The assumption of Elijah was a glorious spectacle. After several preceding miraculous signs, “suddenly a chariot of fire appeared with horses of fire, and Elijah went up by a whirlwind into heaven.” The Tishbite’s servant and successor was a witness to these divine pyrotechnics. He cried out, tearing his clothes then going on to assume his master’s mantle.
It stands to reason that the inspired account known to English Bible students as Second Kings chapter two faithfully records Elisha’s eyewitness testimony about God’s almost unique dealing with Elijah.
Why only almost unique? Consider Enoch. This prophet of the antediluvian age (Jude 14) “walked with God and was not, for God took him.” Was that assumption done in a corner, sans fiery chariot and horses? Or was it accompanied by signs seen by at least one witness, perhaps one like the man who per 2 Kings 3:11 “…poured water on the hands of Elijah,” and who went on to wear effectively for God Elijah’s mantle which he had taken up?
Would the God Who once walked in the primeval garden He Himself planted suddenly frighten His humble walking companion, the godly descendant of Eden’s pair? Were there preceding declarations to Enoch of the divine intent? Did bright angels announce to the patriarch what was about to become of him, comforting Enoch with joyful admonitions against fear, as they did much later in the case of the awed shepherds of Bethlehem?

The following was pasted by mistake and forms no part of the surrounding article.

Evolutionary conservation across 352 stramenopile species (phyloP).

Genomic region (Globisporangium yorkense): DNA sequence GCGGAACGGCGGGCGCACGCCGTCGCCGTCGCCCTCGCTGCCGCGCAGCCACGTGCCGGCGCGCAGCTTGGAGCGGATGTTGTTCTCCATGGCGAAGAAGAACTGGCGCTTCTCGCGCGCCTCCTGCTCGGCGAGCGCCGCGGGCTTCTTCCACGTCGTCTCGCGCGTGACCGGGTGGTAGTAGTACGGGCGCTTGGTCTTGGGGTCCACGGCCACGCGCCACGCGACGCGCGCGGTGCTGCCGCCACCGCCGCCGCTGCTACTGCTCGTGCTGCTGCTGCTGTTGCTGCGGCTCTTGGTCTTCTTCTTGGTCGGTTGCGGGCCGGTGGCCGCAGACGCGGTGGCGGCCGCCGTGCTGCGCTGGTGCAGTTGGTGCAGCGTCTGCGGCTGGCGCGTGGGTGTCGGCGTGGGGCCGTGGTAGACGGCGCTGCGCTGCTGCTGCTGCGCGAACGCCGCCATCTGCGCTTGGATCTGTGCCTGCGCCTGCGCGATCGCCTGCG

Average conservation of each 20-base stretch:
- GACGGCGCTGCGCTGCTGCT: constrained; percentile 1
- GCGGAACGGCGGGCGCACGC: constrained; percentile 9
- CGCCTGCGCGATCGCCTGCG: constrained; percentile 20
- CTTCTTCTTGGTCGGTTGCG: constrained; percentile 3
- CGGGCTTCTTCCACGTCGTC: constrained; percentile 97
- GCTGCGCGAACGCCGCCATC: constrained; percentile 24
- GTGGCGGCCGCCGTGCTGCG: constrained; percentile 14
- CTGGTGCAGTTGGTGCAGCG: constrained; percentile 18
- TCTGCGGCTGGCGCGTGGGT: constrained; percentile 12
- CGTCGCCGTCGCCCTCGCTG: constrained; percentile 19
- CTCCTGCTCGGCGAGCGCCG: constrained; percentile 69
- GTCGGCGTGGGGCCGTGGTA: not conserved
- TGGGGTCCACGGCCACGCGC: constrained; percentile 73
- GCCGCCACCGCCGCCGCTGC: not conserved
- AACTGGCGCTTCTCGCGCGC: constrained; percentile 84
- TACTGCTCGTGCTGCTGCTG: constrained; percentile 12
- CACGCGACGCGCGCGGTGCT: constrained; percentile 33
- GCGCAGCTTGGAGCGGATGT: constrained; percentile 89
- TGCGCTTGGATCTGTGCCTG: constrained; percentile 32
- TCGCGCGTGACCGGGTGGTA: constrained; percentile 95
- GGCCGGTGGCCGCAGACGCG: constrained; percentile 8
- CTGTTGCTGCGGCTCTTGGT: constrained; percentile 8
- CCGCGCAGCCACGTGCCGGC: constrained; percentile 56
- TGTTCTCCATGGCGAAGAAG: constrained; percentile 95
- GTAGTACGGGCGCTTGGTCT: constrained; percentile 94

We do not know. “Our God is in heaven; He does whatever He pleases,” Psalm 115:3. Yet we have an even more ancient, equally faithful and inspired record of Enoch’s assumption in Genesis chapter five. We have a brief, inspired exposition of it in Hebrews chapter eleven. And we know that Enoch and Elijah walked with the same forebearing and gracious Lord.
Whether we review the cases of these two who went to Heaven without an encounter with the grim reaper, or the cases of the many who enter glory by the ordinary portal, that victorious and mighty Lord has “abolished death and brought life and immortality to light through the gospel.” Swing low, sweet chariot!